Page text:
During the initial years of Nazi occupation, Yisrael survived because of his candy-making skills. The Nazis had him make confections for their parties. But in May 1944 he and his wife Feige were sent to Auswicz. When the camp was evacuated, they did the Death March. Kristal survived, in the end weighing only 37 kgs. (80 pounds). Feige perished.   At the end of the war, Kristal returned to Lodz and re-opened his candy factory.   There, he married Bat Sheva, who also had lost all her family to the Nazis. In 1950 they emigrated to Israel, and had children.  

       At the age of 113, Yisrael had his bar mitzvah – delayed by 100 years owing to the Holocaust. His great-grandchildren, grandchildren and children celebrated with him.

     He was lucid to the end. He remained in his own home almost to the end – his son, a doctor, cared for him, and had him moved to a hospital on Wednesday Aug. 10; he died peacefully two days later.

       The secret of his longevity?   Optimism. He loved his country, and was a perpetual optimist. I think he found immense satisfaction in building a new family, with many great-grandchildren, in a new country, and outliving his persecutors.  

       Optimism and hope for the future are wonder drugs. We should use them more widely, even if we are not 114 years old.

History Repeats Itself: Europe & the Extreme Right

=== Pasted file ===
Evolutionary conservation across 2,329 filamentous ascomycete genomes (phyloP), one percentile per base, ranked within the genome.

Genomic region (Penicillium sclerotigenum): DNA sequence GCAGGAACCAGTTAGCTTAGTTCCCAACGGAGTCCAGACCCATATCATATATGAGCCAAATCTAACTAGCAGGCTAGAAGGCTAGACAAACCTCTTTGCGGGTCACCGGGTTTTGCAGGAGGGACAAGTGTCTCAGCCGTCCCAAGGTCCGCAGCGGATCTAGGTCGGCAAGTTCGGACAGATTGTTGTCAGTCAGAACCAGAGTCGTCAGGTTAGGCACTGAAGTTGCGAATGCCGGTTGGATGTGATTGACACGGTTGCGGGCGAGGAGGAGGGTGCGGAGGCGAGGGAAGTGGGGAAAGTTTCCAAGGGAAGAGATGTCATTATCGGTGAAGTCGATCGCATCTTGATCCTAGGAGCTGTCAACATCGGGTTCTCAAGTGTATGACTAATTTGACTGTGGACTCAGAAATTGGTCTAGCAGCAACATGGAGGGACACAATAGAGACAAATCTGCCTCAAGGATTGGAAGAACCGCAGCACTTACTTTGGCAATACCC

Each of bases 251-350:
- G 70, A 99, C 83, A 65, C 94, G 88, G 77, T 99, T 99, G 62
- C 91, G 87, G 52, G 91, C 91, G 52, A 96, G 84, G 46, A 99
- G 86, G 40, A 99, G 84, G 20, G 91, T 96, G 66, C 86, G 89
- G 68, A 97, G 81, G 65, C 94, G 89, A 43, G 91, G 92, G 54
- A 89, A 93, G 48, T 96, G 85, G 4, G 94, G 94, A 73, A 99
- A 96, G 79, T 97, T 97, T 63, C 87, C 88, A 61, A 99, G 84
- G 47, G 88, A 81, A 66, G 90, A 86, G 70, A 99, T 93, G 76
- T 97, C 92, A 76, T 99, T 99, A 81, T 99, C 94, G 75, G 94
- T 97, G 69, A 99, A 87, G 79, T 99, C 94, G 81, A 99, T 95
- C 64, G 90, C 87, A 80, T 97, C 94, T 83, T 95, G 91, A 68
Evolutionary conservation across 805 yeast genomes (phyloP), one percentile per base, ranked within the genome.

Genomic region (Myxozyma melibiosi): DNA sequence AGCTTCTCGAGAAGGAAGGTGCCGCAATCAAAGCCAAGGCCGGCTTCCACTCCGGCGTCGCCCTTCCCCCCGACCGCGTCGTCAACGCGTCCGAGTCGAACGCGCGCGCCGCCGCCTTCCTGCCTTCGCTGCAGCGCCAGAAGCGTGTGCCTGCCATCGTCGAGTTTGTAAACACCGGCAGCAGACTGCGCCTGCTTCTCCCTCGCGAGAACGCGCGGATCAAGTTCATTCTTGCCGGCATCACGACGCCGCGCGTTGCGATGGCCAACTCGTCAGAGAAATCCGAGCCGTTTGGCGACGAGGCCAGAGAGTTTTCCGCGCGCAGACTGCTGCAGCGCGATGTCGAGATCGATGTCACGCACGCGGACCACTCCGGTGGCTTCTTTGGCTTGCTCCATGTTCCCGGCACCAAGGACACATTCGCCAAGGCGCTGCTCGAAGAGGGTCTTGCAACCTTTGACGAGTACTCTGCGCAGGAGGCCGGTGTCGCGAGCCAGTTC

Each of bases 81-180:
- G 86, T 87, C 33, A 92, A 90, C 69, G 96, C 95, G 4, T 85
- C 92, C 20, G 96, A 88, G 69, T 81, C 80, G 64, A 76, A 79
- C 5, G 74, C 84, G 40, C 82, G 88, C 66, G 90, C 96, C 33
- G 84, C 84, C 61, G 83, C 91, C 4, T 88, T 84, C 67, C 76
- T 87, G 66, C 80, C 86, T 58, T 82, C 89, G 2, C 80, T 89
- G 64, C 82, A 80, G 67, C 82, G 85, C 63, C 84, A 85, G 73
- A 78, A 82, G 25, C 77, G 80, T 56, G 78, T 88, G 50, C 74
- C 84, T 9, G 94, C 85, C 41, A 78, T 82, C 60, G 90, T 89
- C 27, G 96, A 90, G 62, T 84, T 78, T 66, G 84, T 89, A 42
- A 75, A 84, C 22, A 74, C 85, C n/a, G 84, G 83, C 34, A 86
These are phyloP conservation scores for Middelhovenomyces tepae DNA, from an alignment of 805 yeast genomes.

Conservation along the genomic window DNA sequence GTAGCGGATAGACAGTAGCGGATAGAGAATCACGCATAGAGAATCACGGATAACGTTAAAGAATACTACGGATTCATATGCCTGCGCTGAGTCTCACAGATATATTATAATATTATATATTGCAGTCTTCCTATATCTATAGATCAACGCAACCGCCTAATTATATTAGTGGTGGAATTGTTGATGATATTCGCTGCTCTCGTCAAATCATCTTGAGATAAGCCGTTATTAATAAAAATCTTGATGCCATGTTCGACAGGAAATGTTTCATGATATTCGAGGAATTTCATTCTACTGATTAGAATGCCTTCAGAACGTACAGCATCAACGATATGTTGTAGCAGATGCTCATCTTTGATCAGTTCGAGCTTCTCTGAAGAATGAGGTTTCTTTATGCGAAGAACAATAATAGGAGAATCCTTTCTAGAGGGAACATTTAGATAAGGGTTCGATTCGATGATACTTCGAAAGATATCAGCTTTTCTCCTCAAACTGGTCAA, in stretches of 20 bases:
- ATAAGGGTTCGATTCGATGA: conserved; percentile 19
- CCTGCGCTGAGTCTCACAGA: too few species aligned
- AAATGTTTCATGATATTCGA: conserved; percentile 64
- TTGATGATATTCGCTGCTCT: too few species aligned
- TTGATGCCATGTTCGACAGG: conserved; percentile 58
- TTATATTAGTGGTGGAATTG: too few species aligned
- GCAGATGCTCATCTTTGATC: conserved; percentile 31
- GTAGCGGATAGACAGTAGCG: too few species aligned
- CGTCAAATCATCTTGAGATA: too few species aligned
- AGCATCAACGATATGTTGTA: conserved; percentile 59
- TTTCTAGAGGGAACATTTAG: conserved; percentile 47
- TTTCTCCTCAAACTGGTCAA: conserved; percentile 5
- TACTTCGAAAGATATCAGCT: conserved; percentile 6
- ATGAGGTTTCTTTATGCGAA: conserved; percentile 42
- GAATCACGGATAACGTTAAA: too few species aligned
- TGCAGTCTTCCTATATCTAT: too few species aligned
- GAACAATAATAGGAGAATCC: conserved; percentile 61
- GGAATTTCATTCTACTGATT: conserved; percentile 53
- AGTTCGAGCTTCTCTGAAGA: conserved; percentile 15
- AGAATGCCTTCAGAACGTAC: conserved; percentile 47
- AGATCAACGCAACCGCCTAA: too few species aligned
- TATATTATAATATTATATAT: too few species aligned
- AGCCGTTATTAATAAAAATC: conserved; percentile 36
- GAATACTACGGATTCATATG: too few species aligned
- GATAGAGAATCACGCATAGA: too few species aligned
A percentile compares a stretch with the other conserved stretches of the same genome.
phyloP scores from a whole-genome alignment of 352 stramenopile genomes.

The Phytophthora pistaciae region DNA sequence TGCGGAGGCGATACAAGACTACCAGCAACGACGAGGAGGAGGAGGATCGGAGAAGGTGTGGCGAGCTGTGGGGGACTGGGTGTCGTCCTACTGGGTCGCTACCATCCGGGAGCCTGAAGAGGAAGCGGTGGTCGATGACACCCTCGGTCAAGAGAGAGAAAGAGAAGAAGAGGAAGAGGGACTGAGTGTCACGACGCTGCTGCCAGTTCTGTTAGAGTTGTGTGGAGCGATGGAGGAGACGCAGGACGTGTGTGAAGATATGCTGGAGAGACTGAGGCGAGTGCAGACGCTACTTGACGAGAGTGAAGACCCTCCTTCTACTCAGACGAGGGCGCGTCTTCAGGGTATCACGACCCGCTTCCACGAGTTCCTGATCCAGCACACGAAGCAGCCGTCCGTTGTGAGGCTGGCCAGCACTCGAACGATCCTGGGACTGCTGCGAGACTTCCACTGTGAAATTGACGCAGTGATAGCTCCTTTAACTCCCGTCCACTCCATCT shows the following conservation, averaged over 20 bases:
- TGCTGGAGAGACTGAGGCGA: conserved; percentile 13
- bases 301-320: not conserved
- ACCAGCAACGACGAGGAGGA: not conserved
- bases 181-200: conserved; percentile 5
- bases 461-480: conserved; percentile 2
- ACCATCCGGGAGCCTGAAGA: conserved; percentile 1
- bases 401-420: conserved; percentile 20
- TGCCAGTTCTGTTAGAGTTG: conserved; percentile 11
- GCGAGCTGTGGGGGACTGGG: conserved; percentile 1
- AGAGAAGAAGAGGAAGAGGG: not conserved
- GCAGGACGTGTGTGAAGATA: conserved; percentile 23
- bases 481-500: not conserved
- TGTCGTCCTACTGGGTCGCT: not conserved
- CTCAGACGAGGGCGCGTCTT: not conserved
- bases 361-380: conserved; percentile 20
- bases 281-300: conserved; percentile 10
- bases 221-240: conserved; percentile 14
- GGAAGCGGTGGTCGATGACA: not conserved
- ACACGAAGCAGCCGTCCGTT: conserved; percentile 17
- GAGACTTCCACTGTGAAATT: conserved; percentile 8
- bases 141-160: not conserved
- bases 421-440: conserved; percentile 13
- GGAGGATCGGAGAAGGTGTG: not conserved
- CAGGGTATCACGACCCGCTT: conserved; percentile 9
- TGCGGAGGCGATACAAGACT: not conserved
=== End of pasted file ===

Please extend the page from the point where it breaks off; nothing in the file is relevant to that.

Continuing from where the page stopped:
By Shlomo  Maital

 Farage Nigel Farage, UK

 History DOES repeat itself.

  After WWI (whose centenary,  1914-2014, will soon be observed), the victors (Britain, France)  punished the losers (Germany) with outrageous demands for ‘reparations’, at the Treaty of Versailles.   J.M. Keynes was there; he warned, in a book The Economic Consequences of the Peace,  that the ruinous reparations would lead to a new war.  It did.  To pay the reparations, Germany simply printed marks. This destroyed the economy through ruinous hyperinflation, and led to the rise of the Nazis and Hitler. 

Today, Europe has adopted a misguided policy of austerity, forcing Greece, Spain, Ireland, and to some degree Italy, to adopt stringent spending cuts and tax hikes.  True, these countries overspent.  But the right way to emerge from excessive public debt is to grow the economy so the debt shrinks and so tax revenues help pay for it.  The wrong way is austerity – shrinking government demand, when consumption and investment and exports are all declining.  You cannot grow an economy by shrinking demand.  Yet many economists support ruinous austerity.   Did we forget what Depression did to Germany?  Well, it is doing similar bad things to Greece, Spain and other countries. 

   Now, it is time to pay the Piper.  The European Parliament elections have brought a huge victory for parties on the extreme right – Euroskeptics, neo-Nazi, anti-immigrant, and anti-Semitic.  It was inevitable.  When times are bad, people look to those who have simple remedies – blame the foreigners, the Jewish people, and Brussels.   

    I’m embarrassed and ashamed to admit I am an economist.  Not only do we economists fail to grasp reality, we have also forgotten history, and the warnings of the man who invented macroeconomics, J.M. Keynes.    

   If the neo-Nazis have risen in Europe, we have nobody to blame but ourselves.  

Blog entries written by Prof. Shlomo Maital

Shlomo Maital